However, as long as people keep sending that information, companies will continue to ask for it.

Even financial services firms like mortgage companies and accountants  may ask for your information via email.

Just don’t do it.  Tell them that you are not comfortable providing your information that way.  Ask them for a more secure method.  YOU are actually in control.

If enough people vote with their feet and their pocketbooks (like former Yahoo customers who are leaving due to the breach and other privacy issues), then companies will get the message.

Unless the FTC explains the issue to them first, of course.  They do frown on the practice, but they haven’t filed suit against anyone yet, that I am aware of.

Information for this post came from Risk Based Security.

The Insecurity of Email

While everyone has heard about the DNC and DNCC hacks and the hack of the Hillary Clinton campaign emails, there was another recent email hack – at .

The attack was not to obtain credit cards, nor was it to steal customer lists or the sales forecast.

This time the hacker wanted to know what the board was up to.  Like most boards in the country, Salesforce’s board communicated via email.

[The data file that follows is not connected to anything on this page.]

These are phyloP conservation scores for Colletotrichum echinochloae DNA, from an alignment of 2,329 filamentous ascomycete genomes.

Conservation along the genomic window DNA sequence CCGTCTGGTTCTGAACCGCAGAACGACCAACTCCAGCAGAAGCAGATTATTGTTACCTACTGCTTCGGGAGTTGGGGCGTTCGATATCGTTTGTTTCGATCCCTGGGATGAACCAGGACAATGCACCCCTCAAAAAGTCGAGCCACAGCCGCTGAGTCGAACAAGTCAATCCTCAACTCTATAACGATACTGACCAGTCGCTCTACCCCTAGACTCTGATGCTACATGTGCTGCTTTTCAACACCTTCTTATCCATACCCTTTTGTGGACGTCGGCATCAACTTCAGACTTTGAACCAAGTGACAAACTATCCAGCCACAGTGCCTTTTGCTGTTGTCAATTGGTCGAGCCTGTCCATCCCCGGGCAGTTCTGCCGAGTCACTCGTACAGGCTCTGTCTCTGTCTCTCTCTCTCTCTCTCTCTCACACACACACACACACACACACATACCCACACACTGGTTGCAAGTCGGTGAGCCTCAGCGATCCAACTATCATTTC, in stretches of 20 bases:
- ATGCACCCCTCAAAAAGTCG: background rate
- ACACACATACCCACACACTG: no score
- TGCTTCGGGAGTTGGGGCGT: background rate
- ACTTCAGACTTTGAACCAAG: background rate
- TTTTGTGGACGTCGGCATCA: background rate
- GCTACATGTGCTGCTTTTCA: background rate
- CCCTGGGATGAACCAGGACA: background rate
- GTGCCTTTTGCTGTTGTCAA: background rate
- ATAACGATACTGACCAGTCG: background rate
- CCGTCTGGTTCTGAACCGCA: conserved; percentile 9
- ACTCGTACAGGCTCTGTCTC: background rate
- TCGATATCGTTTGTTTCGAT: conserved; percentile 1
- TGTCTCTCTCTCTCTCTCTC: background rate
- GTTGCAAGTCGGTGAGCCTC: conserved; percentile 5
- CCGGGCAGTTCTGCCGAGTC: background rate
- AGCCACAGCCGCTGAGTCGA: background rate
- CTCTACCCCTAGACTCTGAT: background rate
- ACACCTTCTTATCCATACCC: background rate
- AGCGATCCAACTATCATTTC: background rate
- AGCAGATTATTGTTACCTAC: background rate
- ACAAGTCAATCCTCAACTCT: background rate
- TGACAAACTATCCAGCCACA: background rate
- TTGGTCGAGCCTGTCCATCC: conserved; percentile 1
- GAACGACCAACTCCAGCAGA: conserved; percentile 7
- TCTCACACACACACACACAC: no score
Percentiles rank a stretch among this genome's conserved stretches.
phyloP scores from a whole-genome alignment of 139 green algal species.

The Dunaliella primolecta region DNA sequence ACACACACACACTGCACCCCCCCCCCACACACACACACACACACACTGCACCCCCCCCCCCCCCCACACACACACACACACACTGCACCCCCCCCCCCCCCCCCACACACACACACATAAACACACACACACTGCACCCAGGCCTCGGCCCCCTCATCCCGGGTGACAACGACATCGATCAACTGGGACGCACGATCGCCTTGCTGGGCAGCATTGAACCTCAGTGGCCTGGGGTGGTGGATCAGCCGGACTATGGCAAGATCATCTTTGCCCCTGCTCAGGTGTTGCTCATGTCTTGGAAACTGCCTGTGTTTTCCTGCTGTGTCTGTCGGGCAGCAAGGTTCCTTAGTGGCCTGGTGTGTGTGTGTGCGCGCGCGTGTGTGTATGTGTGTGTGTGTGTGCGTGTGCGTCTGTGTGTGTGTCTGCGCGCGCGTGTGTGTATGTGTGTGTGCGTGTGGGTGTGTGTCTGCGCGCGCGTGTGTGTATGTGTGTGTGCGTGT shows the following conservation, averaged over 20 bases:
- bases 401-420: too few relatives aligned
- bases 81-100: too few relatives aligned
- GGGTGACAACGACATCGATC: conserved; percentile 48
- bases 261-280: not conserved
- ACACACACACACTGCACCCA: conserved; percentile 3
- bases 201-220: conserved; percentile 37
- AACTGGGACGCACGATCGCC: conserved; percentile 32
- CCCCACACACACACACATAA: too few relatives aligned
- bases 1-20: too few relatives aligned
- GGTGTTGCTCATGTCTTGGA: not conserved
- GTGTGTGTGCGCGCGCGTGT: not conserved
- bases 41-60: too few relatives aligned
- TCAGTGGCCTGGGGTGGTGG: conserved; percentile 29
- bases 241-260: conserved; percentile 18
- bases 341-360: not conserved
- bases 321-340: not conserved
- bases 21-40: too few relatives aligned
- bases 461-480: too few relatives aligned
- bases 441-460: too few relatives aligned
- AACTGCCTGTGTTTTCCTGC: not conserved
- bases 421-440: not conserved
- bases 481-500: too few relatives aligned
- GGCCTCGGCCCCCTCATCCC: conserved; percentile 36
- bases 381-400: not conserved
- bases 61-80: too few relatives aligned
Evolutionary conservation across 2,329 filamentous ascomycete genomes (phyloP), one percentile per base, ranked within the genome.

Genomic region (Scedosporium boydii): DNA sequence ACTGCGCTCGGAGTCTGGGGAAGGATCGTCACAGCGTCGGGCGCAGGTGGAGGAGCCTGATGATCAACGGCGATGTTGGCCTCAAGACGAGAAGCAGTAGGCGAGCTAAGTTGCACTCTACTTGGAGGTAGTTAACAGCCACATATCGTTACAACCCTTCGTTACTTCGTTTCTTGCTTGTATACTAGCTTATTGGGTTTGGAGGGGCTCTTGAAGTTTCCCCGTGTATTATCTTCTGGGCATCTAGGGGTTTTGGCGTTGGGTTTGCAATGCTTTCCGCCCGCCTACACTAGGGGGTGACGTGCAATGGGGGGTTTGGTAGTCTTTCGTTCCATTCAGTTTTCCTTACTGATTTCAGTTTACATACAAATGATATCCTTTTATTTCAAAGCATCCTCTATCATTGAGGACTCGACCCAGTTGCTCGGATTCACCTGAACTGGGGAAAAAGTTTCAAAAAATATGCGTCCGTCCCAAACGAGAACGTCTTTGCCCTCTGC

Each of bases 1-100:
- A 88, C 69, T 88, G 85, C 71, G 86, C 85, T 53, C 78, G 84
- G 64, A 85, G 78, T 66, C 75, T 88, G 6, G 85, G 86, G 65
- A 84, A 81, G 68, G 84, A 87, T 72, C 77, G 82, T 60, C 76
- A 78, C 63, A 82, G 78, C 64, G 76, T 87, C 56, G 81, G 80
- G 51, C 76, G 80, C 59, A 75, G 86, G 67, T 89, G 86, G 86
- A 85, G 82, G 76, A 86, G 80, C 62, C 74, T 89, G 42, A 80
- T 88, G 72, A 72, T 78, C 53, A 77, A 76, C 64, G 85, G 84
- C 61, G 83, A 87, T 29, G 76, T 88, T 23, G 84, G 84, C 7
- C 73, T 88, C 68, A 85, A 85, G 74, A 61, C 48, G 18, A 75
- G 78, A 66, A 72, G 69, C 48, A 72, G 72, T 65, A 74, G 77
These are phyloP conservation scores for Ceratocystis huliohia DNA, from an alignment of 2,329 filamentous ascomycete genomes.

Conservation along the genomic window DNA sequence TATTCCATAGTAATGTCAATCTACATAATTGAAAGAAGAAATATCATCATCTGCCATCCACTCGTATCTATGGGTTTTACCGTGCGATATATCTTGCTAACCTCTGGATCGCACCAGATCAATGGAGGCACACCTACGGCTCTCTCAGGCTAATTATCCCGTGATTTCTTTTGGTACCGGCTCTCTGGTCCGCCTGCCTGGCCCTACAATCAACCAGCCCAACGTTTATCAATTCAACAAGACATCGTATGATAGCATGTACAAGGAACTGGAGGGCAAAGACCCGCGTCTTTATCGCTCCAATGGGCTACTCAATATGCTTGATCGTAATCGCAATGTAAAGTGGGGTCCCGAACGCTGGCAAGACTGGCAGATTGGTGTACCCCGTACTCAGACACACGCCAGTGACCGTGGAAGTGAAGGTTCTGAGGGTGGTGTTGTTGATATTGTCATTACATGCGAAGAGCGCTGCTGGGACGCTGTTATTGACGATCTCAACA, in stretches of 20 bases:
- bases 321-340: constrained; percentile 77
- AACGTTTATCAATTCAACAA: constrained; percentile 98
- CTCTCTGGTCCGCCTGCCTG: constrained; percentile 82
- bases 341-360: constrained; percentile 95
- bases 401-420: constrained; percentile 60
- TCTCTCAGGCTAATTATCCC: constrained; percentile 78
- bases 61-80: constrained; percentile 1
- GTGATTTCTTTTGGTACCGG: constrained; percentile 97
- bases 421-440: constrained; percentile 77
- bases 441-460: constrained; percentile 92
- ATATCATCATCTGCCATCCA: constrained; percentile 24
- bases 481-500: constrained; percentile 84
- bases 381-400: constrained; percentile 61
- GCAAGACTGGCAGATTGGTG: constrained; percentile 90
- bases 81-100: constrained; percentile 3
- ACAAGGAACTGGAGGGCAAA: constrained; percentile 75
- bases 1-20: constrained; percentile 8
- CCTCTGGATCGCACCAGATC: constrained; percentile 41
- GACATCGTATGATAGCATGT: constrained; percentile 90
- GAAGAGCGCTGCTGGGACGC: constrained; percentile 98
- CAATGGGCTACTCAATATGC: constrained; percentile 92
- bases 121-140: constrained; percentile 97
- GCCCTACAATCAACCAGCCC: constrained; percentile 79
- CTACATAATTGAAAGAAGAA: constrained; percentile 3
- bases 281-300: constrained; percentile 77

In this case, the board member who’s email was hacked was none other than Colin Powell.

What we do know about what was in those emails was a board presentation.  The presentation was about acquisition targets – Linkedin (code name Burgundy); Service Now (code name Sonoma); Tableau (code name Tuscany) and Demandware (code name Champagne).  Salesforce bid on LinkedIn but lost to Microsoft.

Also in the presentation was a list of potential competitors: HP, IBM, Oracle, Apple, Facebook and others.

In this case, perhaps, the revelation of the board presentation wasn’t fatal to Salesforce, LinkedIn or Microsoft, but consider this.